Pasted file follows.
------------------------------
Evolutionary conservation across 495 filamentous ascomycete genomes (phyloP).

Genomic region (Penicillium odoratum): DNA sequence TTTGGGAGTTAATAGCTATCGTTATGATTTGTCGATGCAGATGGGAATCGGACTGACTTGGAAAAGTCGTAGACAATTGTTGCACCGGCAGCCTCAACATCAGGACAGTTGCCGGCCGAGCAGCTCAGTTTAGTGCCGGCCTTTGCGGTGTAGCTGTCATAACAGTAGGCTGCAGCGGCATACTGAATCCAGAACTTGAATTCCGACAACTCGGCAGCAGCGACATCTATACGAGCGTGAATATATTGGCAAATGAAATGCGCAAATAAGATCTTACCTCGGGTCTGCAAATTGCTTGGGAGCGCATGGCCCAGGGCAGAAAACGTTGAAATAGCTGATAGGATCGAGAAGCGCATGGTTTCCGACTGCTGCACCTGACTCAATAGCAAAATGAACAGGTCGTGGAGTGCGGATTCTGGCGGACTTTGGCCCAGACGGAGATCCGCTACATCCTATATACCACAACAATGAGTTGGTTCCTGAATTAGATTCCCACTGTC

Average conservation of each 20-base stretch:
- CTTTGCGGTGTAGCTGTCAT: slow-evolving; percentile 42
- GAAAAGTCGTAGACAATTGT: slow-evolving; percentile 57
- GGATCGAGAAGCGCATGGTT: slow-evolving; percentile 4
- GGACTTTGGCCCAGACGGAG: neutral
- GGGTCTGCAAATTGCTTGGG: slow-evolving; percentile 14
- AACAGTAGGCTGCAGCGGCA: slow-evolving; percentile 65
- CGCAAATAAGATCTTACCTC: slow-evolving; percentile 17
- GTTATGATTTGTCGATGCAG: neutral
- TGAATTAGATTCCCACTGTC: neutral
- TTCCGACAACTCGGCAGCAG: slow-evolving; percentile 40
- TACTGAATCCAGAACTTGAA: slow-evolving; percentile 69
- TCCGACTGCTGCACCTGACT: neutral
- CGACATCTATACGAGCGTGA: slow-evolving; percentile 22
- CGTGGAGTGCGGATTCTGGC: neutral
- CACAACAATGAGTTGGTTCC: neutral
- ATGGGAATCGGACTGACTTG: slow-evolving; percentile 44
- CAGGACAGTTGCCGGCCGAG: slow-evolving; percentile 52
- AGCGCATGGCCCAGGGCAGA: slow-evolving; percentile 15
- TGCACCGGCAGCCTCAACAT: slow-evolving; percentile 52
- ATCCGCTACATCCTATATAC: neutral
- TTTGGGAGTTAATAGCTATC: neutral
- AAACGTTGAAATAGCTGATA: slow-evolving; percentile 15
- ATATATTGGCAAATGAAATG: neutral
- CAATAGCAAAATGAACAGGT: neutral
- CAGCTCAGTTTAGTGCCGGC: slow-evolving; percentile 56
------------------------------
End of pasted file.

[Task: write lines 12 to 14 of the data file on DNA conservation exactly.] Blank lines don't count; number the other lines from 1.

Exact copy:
- TGAATTAGATTCCCACTGTC: neutral
- TTCCGACAACTCGGCAGCAG: slow-evolving; percentile 40
- TACTGAATCCAGAACTTGAA: slow-evolving; percentile 69